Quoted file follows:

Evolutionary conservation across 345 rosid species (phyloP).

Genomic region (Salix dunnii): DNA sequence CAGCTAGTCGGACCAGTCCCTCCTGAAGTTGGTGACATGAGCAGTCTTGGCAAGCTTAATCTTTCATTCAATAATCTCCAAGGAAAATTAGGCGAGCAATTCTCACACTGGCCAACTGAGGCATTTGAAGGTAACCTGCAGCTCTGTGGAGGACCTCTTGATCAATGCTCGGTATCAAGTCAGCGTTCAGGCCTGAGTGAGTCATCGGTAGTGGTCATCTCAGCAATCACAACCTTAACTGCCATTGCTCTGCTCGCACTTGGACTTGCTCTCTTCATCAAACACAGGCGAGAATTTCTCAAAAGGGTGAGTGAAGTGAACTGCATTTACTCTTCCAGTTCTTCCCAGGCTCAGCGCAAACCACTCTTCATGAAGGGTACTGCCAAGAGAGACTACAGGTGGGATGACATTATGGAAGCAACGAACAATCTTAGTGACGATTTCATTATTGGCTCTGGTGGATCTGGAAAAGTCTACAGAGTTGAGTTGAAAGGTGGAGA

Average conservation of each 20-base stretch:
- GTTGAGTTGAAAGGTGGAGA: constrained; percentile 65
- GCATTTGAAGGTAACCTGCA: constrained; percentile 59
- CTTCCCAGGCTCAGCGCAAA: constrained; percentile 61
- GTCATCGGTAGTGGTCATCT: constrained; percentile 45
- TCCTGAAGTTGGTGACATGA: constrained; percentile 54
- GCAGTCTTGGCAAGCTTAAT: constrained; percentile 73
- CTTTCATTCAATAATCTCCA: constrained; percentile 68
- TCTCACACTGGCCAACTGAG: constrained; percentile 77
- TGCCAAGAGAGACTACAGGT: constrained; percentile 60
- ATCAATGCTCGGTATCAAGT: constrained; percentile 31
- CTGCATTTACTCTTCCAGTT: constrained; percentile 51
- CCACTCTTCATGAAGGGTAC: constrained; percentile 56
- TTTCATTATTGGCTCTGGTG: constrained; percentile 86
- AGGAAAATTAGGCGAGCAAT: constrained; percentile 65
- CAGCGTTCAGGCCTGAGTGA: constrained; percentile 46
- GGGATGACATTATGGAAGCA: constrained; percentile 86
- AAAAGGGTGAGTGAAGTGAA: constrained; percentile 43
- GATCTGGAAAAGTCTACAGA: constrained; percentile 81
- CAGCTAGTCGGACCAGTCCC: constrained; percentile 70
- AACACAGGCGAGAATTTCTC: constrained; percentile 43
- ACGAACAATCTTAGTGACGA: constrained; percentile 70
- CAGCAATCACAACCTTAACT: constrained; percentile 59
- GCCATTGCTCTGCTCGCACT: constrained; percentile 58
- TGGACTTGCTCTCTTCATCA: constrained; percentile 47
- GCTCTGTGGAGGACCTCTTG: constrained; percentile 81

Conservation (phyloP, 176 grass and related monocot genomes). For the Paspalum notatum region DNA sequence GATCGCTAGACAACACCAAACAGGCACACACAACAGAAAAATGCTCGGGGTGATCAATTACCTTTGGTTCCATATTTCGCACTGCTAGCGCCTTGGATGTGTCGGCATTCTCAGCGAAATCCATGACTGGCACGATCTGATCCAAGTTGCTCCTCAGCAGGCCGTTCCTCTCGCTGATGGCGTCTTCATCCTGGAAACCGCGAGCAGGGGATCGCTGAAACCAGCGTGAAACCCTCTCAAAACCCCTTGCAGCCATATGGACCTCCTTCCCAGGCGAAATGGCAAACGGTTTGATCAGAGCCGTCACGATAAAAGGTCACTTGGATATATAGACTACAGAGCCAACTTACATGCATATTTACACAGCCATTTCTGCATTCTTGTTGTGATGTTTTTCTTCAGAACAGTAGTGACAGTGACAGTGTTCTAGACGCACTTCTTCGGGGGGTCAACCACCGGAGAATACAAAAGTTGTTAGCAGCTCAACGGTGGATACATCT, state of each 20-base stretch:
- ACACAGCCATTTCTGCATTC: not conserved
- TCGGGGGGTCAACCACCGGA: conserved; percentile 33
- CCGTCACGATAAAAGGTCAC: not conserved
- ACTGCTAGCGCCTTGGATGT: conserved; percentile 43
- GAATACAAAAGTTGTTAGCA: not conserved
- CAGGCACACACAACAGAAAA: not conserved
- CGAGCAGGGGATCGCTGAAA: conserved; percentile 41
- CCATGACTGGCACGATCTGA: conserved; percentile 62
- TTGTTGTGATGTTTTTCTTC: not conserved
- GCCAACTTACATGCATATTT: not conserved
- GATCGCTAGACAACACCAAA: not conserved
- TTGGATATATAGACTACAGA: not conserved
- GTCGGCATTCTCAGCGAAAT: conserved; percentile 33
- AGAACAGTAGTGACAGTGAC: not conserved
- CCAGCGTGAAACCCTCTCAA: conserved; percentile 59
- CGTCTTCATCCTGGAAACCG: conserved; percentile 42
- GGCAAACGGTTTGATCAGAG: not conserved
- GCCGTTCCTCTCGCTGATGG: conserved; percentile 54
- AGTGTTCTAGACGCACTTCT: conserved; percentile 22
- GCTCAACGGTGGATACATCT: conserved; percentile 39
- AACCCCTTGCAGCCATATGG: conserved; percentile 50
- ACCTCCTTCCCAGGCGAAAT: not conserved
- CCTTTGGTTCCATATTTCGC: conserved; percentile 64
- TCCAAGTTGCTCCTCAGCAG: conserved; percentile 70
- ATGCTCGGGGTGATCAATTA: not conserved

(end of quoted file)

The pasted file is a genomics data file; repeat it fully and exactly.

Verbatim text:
Evolutionary conservation across 345 rosid species (phyloP).

Genomic region (Salix dunnii): DNA sequence CAGCTAGTCGGACCAGTCCCTCCTGAAGTTGGTGACATGAGCAGTCTTGGCAAGCTTAATCTTTCATTCAATAATCTCCAAGGAAAATTAGGCGAGCAATTCTCACACTGGCCAACTGAGGCATTTGAAGGTAACCTGCAGCTCTGTGGAGGACCTCTTGATCAATGCTCGGTATCAAGTCAGCGTTCAGGCCTGAGTGAGTCATCGGTAGTGGTCATCTCAGCAATCACAACCTTAACTGCCATTGCTCTGCTCGCACTTGGACTTGCTCTCTTCATCAAACACAGGCGAGAATTTCTCAAAAGGGTGAGTGAAGTGAACTGCATTTACTCTTCCAGTTCTTCCCAGGCTCAGCGCAAACCACTCTTCATGAAGGGTACTGCCAAGAGAGACTACAGGTGGGATGACATTATGGAAGCAACGAACAATCTTAGTGACGATTTCATTATTGGCTCTGGTGGATCTGGAAAAGTCTACAGAGTTGAGTTGAAAGGTGGAGA

Average conservation of each 20-base stretch:
- GTTGAGTTGAAAGGTGGAGA: constrained; percentile 65
- GCATTTGAAGGTAACCTGCA: constrained; percentile 59
- CTTCCCAGGCTCAGCGCAAA: constrained; percentile 61
- GTCATCGGTAGTGGTCATCT: constrained; percentile 45
- TCCTGAAGTTGGTGACATGA: constrained; percentile 54
- GCAGTCTTGGCAAGCTTAAT: constrained; percentile 73
- CTTTCATTCAATAATCTCCA: constrained; percentile 68
- TCTCACACTGGCCAACTGAG: constrained; percentile 77
- TGCCAAGAGAGACTACAGGT: constrained; percentile 60
- ATCAATGCTCGGTATCAAGT: constrained; percentile 31
- CTGCATTTACTCTTCCAGTT: constrained; percentile 51
- CCACTCTTCATGAAGGGTAC: constrained; percentile 56
- TTTCATTATTGGCTCTGGTG: constrained; percentile 86
- AGGAAAATTAGGCGAGCAAT: constrained; percentile 65
- CAGCGTTCAGGCCTGAGTGA: constrained; percentile 46
- GGGATGACATTATGGAAGCA: constrained; percentile 86
- AAAAGGGTGAGTGAAGTGAA: constrained; percentile 43
- GATCTGGAAAAGTCTACAGA: constrained; percentile 81
- CAGCTAGTCGGACCAGTCCC: constrained; percentile 70
- AACACAGGCGAGAATTTCTC: constrained; percentile 43
- ACGAACAATCTTAGTGACGA: constrained; percentile 70
- CAGCAATCACAACCTTAACT: constrained; percentile 59
- GCCATTGCTCTGCTCGCACT: constrained; percentile 58
- TGGACTTGCTCTCTTCATCA: constrained; percentile 47
- GCTCTGTGGAGGACCTCTTG: constrained; percentile 81

Conservation (phyloP, 176 grass and related monocot genomes). For the Paspalum notatum region DNA sequence GATCGCTAGACAACACCAAACAGGCACACACAACAGAAAAATGCTCGGGGTGATCAATTACCTTTGGTTCCATATTTCGCACTGCTAGCGCCTTGGATGTGTCGGCATTCTCAGCGAAATCCATGACTGGCACGATCTGATCCAAGTTGCTCCTCAGCAGGCCGTTCCTCTCGCTGATGGCGTCTTCATCCTGGAAACCGCGAGCAGGGGATCGCTGAAACCAGCGTGAAACCCTCTCAAAACCCCTTGCAGCCATATGGACCTCCTTCCCAGGCGAAATGGCAAACGGTTTGATCAGAGCCGTCACGATAAAAGGTCACTTGGATATATAGACTACAGAGCCAACTTACATGCATATTTACACAGCCATTTCTGCATTCTTGTTGTGATGTTTTTCTTCAGAACAGTAGTGACAGTGACAGTGTTCTAGACGCACTTCTTCGGGGGGTCAACCACCGGAGAATACAAAAGTTGTTAGCAGCTCAACGGTGGATACATCT, state of each 20-base stretch:
- ACACAGCCATTTCTGCATTC: not conserved
- TCGGGGGGTCAACCACCGGA: conserved; percentile 33
- CCGTCACGATAAAAGGTCAC: not conserved
- ACTGCTAGCGCCTTGGATGT: conserved; percentile 43
- GAATACAAAAGTTGTTAGCA: not conserved
- CAGGCACACACAACAGAAAA: not conserved
- CGAGCAGGGGATCGCTGAAA: conserved; percentile 41
- CCATGACTGGCACGATCTGA: conserved; percentile 62
- TTGTTGTGATGTTTTTCTTC: not conserved
- GCCAACTTACATGCATATTT: not conserved
- GATCGCTAGACAACACCAAA: not conserved
- TTGGATATATAGACTACAGA: not conserved
- GTCGGCATTCTCAGCGAAAT: conserved; percentile 33
- AGAACAGTAGTGACAGTGAC: not conserved
- CCAGCGTGAAACCCTCTCAA: conserved; percentile 59
- CGTCTTCATCCTGGAAACCG: conserved; percentile 42
- GGCAAACGGTTTGATCAGAG: not conserved
- GCCGTTCCTCTCGCTGATGG: conserved; percentile 54
- AGTGTTCTAGACGCACTTCT: conserved; percentile 22
- GCTCAACGGTGGATACATCT: conserved; percentile 39
- AACCCCTTGCAGCCATATGG: conserved; percentile 50
- ACCTCCTTCCCAGGCGAAAT: not conserved
- CCTTTGGTTCCATATTTCGC: conserved; percentile 64
- TCCAAGTTGCTCCTCAGCAG: conserved; percentile 70
- ATGCTCGGGGTGATCAATTA: not conserved